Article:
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Home » From the Commissioner

From NH Ag Weekly Market Bulletin

New Hampshire Department of Agriculture, Markets & Food (November 22, 2009)
Lorraine S. Merrill
Lorraine S. Merrill

NH Department of Agriculture, Markets, & Food Weekly Bulletin

(Excerpted from the Commissioner’s column)

With the horse long out of the barn, major media outlets recently agreed to stop using the swine word when talking about the flu pandemic. Pork producers have been vying with dairy farmers as this year’s biggest agricultural money-losers—with boneless center-cut pork chops selling for $1.99 a pound in New Hampshire supermarkets—thanks to the media’s penchant for calling the new H1N1 flu ‘swine flu.’

From the earliest stages, medical scientists explained this novel strain of influenza is a blend of swine, bird (avian) and human origin genes. Uninformed consumers feared getting sick from eating pork, and stopped buying it. Thirty countries banned U.S. pork imports for the same reason. All but eight have now lifted those bans, with China announcing late last week that it would reopen its doors to American pigs and pork. State departments of agriculture and U.S. Secretary of Agriculture Tom Vilsack are emphasizing to the public that the pandemic flu virus is not a food-borne illness and can not be spread by eating pork or poultry.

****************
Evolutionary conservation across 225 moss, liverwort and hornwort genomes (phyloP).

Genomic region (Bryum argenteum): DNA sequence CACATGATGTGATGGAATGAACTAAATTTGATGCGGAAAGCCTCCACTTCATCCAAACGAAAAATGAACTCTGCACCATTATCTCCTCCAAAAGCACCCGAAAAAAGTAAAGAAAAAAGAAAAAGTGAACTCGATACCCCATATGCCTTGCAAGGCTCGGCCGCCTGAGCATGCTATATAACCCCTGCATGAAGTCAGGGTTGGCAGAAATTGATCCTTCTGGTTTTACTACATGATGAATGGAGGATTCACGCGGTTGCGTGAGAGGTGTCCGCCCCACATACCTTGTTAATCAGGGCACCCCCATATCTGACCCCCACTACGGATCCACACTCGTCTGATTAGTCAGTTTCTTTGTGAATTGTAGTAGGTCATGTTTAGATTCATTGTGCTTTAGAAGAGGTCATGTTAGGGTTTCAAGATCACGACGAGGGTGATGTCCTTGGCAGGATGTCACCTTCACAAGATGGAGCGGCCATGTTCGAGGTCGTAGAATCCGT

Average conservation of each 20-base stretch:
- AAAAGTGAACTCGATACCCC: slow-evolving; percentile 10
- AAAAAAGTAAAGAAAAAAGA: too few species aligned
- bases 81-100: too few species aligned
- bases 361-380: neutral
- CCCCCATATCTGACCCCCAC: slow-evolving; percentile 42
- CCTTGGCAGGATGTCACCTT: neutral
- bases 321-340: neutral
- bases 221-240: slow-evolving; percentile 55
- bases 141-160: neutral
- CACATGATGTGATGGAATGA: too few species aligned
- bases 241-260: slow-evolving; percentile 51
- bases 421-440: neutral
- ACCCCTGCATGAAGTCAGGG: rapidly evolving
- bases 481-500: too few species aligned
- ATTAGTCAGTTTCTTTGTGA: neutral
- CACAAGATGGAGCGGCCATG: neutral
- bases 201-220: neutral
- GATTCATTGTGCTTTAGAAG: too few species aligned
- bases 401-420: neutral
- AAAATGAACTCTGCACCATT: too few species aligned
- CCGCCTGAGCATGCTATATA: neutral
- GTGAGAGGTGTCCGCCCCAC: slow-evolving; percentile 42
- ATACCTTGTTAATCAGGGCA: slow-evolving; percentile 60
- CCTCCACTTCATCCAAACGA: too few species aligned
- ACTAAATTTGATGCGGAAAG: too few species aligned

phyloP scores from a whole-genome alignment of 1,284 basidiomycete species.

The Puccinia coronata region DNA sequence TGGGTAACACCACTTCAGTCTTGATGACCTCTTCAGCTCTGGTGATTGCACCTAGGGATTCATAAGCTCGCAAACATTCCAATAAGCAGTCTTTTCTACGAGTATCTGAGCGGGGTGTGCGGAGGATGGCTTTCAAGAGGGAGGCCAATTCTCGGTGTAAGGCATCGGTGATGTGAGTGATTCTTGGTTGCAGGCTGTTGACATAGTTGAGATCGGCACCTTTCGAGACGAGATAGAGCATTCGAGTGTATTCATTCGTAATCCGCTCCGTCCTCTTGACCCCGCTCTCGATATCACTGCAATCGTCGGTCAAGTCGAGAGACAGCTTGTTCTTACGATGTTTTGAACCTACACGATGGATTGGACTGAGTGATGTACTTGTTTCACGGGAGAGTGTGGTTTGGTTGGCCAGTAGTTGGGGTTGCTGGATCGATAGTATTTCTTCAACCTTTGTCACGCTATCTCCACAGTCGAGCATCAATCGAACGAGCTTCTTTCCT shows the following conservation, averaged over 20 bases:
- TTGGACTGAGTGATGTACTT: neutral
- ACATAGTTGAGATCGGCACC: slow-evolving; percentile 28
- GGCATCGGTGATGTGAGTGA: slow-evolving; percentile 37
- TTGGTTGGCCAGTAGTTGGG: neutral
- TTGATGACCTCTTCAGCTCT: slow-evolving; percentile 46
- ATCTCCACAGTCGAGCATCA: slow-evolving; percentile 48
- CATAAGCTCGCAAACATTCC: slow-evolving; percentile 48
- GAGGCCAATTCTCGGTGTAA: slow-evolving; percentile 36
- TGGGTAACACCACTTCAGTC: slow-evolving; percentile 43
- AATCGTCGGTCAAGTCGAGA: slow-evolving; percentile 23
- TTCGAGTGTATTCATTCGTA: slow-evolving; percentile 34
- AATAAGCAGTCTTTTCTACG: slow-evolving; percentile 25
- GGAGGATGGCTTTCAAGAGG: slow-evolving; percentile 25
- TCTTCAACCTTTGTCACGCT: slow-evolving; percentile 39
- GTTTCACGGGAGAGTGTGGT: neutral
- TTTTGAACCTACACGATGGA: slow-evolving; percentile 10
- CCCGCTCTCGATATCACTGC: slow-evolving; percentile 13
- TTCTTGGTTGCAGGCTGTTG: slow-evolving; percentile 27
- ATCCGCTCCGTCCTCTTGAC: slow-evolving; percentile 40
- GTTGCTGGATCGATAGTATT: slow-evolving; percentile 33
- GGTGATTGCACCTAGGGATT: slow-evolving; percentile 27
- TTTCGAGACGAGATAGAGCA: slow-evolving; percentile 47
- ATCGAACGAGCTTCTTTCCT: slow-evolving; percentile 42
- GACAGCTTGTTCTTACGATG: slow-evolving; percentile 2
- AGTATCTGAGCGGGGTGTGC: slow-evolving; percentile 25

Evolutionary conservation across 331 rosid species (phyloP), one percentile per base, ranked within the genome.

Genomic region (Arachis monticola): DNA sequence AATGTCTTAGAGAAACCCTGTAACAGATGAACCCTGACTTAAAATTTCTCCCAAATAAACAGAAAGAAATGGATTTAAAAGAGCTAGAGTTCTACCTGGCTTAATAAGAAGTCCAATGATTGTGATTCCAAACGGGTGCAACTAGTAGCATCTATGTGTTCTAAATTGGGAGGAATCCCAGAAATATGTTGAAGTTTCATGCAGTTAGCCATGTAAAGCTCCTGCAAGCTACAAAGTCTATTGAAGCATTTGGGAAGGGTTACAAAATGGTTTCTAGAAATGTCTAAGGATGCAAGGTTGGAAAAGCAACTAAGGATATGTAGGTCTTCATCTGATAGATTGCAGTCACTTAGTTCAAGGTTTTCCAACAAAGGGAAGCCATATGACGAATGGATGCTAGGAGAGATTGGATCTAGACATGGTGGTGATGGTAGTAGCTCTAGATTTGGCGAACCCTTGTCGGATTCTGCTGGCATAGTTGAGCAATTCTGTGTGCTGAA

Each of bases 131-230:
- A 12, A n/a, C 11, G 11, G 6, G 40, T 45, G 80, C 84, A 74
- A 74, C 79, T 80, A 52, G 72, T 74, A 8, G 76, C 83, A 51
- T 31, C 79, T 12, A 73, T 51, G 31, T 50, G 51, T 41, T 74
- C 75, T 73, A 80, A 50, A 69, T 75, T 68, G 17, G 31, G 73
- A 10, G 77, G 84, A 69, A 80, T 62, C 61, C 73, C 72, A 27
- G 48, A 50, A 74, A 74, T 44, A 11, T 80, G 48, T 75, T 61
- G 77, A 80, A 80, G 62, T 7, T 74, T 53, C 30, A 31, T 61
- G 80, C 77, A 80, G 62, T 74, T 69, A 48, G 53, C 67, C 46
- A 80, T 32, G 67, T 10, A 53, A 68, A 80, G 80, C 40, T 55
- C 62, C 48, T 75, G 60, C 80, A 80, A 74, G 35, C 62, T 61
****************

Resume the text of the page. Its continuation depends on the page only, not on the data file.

Calling the 2009 pandemic H1N1 virus currently circulating in humans “swine flu” has led to public confusion about the health of swine and the perceived health risks associated with swine. The World Health Organization and others have stated the illness is not spread through eating meat or meat products.

USDA has said there is no evidence to date that pigs are playing any role in transmission of H1N1 flu. USDA has implemented a swine influenza virus surveillance program in cooperation with state departments of agriculture and industry groups.    Lorraine Merrill, Commissioner

Nov. 4, 2009

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